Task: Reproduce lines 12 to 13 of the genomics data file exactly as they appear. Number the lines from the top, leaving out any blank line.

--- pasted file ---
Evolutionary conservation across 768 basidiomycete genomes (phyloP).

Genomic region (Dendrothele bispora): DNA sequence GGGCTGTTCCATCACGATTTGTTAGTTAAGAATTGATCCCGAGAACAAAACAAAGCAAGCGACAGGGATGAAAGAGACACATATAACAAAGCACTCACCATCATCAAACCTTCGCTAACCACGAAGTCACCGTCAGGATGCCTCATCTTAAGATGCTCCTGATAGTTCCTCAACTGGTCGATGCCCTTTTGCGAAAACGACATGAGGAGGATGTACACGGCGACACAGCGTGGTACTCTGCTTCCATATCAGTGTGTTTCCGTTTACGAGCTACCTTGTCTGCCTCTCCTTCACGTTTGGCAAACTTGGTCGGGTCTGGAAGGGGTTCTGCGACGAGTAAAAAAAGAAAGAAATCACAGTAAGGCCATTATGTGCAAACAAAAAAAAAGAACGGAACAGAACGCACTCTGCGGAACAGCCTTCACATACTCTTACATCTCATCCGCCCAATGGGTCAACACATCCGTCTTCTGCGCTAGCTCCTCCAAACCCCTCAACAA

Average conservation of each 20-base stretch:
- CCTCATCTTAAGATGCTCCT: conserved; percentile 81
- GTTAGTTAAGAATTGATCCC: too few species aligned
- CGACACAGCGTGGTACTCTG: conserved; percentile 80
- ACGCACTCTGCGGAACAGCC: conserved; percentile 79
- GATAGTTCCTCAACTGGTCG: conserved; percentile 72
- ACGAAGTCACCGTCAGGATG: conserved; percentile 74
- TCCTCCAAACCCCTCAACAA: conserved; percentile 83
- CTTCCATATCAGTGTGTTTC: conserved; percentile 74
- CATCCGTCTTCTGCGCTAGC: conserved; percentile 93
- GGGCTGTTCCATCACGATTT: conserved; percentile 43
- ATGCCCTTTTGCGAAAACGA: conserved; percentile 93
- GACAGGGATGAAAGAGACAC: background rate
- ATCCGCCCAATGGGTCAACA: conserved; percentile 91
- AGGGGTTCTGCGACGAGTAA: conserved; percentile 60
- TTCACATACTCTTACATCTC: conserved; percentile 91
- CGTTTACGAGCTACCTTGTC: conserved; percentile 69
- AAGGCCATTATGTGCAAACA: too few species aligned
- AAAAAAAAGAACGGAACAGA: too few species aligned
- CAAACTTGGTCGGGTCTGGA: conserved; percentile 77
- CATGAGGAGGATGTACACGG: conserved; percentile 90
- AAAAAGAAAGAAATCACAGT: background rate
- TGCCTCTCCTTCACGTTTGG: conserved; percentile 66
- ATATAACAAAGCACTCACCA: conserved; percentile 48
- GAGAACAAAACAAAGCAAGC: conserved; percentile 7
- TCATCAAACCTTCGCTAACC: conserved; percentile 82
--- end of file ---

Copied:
- CATCCGTCTTCTGCGCTAGC: conserved; percentile 93
- GGGCTGTTCCATCACGATTT: conserved; percentile 43